Novel Aides for the Aged
Life is hard for German hookers these days. Sex work was legalized in 2002, and the red-light districts have become increasingly competitive since. Even in the best of times, prostitution is a career seriously lacking in long-term potential.
So when the western German state of North Rhine-Westphalia announced a pilot employment program for women of the night, there was a lot of interest. "We wanted to help them find a market where there's a future," says Rita Kuehn, director of the program known as ProFridA.
Specifically, the 50-some participants are being retrained as elder-care workers. It makes perfect sense, says Kuehn, without irony. "Prostitutes have already learned to get along with people, and they're usually very good listeners," she says. "Plus, they have no reservations about touching people's bodies."
Shortages. The trainees are part of several innovative efforts in Germany to solve a serious manpower shortage. The country is aging fast; estimates are that by 2050, a third of the population will be over 65, and more than 700,000 people will need places in some kind of facility. Already, the national employment office estimates that 6,500 elder-care jobs need filling-in a country with 12 percent unemployment.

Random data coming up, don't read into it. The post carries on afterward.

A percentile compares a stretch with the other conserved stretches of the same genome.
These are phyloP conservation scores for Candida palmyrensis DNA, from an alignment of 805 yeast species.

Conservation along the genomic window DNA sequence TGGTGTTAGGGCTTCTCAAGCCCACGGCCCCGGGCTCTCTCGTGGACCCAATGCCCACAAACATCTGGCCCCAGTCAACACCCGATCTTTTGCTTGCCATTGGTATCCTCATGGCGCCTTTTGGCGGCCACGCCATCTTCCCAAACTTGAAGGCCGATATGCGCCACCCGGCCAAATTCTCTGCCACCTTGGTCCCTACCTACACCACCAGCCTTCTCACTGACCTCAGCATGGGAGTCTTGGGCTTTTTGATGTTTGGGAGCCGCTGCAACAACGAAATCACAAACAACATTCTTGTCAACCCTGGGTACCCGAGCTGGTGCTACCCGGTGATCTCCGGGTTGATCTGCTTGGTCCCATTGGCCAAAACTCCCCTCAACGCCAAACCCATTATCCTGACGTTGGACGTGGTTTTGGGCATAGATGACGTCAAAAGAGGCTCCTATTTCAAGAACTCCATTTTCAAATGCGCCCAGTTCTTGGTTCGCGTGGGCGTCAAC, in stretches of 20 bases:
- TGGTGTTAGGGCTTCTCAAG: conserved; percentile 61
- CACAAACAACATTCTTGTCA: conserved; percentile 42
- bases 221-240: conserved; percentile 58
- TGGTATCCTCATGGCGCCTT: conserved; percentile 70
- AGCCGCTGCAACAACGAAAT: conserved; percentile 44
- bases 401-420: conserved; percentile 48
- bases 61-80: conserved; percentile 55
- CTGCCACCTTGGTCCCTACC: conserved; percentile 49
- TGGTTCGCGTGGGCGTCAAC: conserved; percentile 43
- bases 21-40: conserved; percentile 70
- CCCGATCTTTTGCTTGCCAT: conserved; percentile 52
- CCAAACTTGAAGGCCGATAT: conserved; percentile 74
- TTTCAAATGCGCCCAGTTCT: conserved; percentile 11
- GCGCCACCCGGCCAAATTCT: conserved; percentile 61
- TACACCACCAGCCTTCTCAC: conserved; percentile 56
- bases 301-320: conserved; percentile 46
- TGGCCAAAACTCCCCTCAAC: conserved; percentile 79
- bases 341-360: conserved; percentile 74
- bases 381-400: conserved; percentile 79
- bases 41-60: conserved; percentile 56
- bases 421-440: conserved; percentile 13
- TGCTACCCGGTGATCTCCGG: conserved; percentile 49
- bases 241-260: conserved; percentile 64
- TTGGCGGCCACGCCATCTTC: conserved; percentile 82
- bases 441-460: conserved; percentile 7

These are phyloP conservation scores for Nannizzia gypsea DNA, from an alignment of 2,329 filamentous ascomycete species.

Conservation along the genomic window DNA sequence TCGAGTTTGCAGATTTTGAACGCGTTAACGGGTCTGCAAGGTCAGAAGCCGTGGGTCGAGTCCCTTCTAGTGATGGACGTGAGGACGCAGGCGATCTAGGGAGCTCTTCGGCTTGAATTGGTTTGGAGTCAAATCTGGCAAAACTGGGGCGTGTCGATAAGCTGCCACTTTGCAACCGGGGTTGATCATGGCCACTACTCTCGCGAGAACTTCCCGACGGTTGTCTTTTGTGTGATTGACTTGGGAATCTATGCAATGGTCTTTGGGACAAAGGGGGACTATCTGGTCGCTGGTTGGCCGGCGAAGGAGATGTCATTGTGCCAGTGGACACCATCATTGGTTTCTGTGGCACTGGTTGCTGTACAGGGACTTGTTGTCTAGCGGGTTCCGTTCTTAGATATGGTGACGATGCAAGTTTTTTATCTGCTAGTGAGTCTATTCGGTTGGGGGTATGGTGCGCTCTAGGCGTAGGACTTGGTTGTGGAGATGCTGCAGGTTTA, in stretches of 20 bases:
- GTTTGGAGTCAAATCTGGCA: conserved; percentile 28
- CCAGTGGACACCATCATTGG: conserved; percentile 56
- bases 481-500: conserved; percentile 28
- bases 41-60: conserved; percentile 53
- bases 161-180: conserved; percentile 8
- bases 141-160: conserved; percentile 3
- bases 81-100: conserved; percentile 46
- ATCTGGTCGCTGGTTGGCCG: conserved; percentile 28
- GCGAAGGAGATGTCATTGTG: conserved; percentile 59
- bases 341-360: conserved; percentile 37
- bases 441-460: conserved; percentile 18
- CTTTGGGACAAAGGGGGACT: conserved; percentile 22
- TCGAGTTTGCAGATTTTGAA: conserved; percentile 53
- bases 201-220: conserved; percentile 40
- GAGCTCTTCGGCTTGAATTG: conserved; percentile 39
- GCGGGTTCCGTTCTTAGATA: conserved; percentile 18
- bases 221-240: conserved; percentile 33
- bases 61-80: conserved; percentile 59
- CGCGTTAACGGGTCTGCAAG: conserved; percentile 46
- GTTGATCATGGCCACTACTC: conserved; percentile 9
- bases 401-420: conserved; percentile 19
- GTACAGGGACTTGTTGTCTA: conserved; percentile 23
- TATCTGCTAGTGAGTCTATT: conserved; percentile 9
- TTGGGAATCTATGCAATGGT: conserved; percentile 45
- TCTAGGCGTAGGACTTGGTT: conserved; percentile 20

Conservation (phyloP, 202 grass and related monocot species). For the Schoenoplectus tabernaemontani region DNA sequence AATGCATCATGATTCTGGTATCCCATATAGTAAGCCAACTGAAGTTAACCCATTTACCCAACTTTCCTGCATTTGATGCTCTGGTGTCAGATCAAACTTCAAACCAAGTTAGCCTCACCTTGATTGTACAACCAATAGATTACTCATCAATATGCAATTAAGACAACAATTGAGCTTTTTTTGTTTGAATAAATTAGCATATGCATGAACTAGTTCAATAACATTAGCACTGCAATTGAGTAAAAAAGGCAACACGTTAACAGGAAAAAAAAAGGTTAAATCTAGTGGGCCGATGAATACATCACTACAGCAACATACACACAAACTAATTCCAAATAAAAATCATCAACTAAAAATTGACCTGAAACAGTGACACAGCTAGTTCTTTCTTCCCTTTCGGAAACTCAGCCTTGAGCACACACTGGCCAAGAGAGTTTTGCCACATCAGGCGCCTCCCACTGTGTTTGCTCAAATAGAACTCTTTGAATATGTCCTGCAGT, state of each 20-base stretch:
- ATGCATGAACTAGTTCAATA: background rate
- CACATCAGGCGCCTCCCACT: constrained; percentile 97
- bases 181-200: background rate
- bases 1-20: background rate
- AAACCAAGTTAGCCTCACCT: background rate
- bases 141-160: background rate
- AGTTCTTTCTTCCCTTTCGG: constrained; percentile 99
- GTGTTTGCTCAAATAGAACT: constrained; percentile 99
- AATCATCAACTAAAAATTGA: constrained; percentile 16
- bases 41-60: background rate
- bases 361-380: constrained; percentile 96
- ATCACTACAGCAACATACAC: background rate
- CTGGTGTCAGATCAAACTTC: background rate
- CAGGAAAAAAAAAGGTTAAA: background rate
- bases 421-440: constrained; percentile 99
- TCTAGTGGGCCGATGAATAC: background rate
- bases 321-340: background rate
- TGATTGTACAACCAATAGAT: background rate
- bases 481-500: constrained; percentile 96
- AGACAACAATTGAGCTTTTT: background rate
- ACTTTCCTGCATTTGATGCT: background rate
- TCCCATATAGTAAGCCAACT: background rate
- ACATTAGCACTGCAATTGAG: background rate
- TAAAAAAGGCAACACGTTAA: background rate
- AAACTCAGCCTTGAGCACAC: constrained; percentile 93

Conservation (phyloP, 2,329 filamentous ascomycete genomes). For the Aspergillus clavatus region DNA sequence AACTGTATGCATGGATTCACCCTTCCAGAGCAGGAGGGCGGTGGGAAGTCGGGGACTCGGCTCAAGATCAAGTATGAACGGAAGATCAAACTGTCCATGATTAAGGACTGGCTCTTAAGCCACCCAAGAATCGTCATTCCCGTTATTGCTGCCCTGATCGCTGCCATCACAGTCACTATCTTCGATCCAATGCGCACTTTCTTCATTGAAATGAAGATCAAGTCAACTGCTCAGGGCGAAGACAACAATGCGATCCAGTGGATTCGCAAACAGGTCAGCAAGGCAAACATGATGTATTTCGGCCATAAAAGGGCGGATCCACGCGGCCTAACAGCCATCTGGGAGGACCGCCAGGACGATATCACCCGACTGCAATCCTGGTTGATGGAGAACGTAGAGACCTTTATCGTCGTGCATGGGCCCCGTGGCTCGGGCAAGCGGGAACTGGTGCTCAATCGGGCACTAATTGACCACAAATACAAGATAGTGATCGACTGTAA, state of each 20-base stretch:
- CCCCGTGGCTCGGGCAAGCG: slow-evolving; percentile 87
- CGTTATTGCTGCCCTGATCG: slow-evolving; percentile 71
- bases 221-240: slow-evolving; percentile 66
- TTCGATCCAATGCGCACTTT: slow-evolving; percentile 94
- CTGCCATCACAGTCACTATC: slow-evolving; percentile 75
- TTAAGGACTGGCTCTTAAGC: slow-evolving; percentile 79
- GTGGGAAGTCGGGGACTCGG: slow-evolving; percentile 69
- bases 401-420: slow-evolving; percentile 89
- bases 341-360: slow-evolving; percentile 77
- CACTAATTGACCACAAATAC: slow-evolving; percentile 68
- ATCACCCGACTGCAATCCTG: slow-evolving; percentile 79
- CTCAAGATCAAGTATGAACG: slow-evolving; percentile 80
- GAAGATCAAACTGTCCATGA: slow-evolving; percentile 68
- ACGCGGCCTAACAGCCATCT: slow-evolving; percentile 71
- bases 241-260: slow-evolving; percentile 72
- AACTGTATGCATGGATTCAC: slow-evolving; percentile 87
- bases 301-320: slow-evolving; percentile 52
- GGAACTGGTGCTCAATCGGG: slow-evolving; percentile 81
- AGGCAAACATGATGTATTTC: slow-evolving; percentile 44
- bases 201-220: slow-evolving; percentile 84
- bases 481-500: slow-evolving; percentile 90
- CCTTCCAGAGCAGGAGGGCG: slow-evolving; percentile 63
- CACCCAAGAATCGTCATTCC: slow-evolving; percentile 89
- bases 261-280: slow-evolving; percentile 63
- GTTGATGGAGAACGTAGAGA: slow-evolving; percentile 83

Solutions have ranged from recruiting draft dodgers to combining old-age homes with kindergartens. Germany's Ministry for Family Affairs, Senior Citizens, Women, and Youth has created 200 "multigeneration houses," community centers that mix facilities for seniors with youth centers, preschools, and job training schools. Every year, instead of joining the military, about 100,000 young German men spend their nine months of obligatory national service working in facilities that care for the elderly or handicapped, making home visits, or running errands for the housebound.
For teenagers, the first few weeks can be tough. "They usually won't admit it, but a lot of them are afraid at first," says Jürgen Thor, who works for the Evangelical Church in Muenster. "Most of them haven't had much contact with old people or people with handicaps."
Kuehn thinks that her trainees will have an easier time adjusting to the job.
This story appears in the March 26, 2007 print edition of U.S. News & World Report.